Asking for a major gift is best done in person.

The Why is More Important than the How 

What’s your donor’s why? 

No, seriously. What is it?  

If you can’t answer that one question, you’re already fighting an uphill battle.  

I see it time and time again: Nonprofits and their gift officers get so caught up in the how, they ignore the why. But in the end, the details of how a donor gives are irrelevant. It’s why they give that matters.  

Focusing on the why is what turns prospects into donors, and turns donors into repeat donors. When you emphasize the why, you are being donor-centric in the truest sense.  

“But How Do I Find Out Why People Give?” 

It’s simple: You pay attention when they’re talking. You listen. You ask questions. You send out donor surveys. You form relationships. And you use common sense.  

For instance, which of the following is more engaging? 

Donate the full value of your stock portfolio tax-free by establishing a charitable remainder annuity trust. You will receive lifetime annuity payments calculated at a fixed percentage of the donated assets, and be eligible for a charitable deduction upon creation of the trust.

“Make a gift, receive income for life, and get a tax deduction! What’s not to like?” 


If that first description (yawn) didn’t make you fall asleep, you must be an accountant or a corporate lawyer. Seriously. The problem is, the majority of your donors aren’t — and they won’t get through the first sentence before they doze off and drool all over the mailer, blurring your award-winning design beyond recognition. 

Here’s another test. See if you can identify the donor-centric copy:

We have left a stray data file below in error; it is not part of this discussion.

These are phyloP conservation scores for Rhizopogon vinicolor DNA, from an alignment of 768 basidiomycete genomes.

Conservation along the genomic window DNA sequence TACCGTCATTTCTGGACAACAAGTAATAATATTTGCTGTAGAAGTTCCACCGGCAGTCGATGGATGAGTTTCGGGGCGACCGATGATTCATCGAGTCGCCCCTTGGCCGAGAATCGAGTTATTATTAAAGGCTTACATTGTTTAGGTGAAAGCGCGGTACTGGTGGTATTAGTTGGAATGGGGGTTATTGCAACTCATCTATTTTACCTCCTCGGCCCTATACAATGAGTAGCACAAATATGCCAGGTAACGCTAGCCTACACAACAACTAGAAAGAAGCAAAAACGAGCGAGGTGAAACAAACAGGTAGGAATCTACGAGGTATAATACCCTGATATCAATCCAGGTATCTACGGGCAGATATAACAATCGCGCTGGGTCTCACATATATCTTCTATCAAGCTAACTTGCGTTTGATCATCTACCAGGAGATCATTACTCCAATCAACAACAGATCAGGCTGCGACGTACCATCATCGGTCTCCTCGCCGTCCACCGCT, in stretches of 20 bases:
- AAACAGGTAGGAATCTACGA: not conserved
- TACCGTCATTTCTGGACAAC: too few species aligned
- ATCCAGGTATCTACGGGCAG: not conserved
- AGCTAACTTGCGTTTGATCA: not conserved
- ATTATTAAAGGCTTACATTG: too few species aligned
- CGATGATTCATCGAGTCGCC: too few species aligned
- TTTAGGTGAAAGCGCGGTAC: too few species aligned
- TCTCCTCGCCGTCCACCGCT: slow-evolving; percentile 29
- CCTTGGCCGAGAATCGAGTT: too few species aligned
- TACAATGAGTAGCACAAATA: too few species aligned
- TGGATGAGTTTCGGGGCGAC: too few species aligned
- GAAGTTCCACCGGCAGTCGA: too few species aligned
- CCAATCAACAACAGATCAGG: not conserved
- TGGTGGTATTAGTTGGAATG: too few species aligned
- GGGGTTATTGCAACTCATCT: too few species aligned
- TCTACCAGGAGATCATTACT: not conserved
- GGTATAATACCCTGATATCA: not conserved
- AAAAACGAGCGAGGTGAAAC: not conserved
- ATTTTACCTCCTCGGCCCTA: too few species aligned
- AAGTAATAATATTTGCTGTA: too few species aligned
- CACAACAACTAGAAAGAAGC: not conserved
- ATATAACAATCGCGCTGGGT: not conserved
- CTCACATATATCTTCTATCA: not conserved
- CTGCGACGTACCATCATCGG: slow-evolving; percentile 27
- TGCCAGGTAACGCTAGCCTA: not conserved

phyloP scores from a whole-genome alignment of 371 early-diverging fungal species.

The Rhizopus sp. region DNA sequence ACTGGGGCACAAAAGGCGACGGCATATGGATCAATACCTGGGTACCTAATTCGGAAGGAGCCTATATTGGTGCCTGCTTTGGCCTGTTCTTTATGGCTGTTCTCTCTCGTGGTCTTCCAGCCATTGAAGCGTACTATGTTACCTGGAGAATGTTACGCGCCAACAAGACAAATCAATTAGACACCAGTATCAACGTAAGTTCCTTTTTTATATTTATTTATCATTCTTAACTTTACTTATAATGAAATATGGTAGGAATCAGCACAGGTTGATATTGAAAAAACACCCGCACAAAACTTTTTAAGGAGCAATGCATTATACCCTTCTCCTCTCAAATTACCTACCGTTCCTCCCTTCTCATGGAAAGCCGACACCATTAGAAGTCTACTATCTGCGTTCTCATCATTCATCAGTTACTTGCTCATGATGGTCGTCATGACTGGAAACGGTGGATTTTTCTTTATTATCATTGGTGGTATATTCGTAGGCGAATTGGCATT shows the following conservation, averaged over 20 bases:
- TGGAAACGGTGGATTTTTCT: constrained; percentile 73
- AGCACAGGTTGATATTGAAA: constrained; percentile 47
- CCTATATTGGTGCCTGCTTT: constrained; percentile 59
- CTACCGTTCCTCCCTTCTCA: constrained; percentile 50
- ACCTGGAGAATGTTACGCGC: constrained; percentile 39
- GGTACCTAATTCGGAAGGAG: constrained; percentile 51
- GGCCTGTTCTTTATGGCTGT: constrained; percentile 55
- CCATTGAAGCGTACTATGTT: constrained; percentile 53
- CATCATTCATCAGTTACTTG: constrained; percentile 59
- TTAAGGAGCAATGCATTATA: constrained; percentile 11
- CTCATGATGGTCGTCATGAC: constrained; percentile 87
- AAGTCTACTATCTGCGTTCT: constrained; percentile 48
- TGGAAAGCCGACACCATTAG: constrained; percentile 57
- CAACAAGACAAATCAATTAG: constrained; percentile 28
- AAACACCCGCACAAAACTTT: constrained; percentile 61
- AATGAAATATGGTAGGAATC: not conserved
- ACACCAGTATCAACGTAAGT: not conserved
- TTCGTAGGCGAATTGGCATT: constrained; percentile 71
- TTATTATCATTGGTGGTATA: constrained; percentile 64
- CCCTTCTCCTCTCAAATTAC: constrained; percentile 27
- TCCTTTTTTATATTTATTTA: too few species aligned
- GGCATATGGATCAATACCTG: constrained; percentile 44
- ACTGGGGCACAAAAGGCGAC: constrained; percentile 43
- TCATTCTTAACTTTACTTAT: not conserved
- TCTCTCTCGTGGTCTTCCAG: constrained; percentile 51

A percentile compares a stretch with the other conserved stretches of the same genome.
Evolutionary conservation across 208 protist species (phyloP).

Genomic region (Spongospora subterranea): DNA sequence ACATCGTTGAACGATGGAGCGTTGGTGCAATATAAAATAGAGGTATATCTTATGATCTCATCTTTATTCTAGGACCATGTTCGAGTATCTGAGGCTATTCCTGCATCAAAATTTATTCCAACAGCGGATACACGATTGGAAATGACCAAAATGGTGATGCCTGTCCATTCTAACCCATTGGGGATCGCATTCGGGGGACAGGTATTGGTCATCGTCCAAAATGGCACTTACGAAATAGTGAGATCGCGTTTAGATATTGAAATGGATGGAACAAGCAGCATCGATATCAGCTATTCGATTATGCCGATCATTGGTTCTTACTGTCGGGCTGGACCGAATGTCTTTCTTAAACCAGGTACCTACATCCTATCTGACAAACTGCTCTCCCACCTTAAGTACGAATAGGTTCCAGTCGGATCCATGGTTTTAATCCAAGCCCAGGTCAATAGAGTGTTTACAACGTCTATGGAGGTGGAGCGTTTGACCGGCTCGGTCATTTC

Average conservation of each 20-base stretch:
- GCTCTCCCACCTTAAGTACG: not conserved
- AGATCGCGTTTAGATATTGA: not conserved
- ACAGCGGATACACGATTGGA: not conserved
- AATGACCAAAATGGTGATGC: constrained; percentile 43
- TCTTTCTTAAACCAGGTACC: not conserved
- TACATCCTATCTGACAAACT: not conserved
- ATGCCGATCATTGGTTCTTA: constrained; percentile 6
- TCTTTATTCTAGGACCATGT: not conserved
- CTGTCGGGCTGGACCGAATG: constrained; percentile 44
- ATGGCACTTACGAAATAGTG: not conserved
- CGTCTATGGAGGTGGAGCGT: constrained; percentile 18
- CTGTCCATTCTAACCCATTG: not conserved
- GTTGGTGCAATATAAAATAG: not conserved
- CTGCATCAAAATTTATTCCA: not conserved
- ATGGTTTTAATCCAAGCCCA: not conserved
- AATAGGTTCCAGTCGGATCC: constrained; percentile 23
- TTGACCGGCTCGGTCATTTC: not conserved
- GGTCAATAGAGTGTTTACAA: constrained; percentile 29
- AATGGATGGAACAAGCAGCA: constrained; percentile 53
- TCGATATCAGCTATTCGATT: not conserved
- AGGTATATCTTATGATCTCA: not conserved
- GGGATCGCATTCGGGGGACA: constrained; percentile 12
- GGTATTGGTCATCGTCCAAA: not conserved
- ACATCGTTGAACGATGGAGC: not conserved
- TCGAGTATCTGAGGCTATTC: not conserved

“This year, we delivered life-saving medicine and medical care to 1,000 at-risk children.”  

“This year, you helped save the lives of more than 1,000 at-risk children, because your generous donations were used to supply medicine and provide medical care.”  

The second sentence focuses on why the donors really care: By making a donation, they were able to help change the world. 

Donor-centric fundraising is about focusing on that why. It’s about creating a collaborative fundraising atmosphere, and recognizing the donor’s role in continuing your nonprofit’s mission. It’s about transparency, gratitude, and trust. And studies show it leads not just to bigger gifts, but to more repeat gifts 

Now are you ready to start focusing on the why?  

Getting Started 

Here are some questions that will get you thinking:  

Which messages are most likely to resonant, emotionally, with our donors? 
How do our donors and potential donors perceive us?  
How would a gift play into a donor’s long-term vision or life goals? (Their why). 
How can we make donors feel more connected with our mission? 
What are my donor’s interests? 
Are our donors satisfied with our nonprofit? 
Do our communications put the emphasis on what we’ve done, or on what the donors have done?  


When the why is more important than the how, everyone wins. Donors feel good. Donations go up. Deep relationships are formed. And before long, being donor-centric becomes second nature. 

Stop worrying about the technical aspects of gifts, and start focusing on the why instead. It’s a simple step — and it will simply transform your nonprofit.   

The post The Why is More Important than the How  appeared first on Center for Major Gifts.

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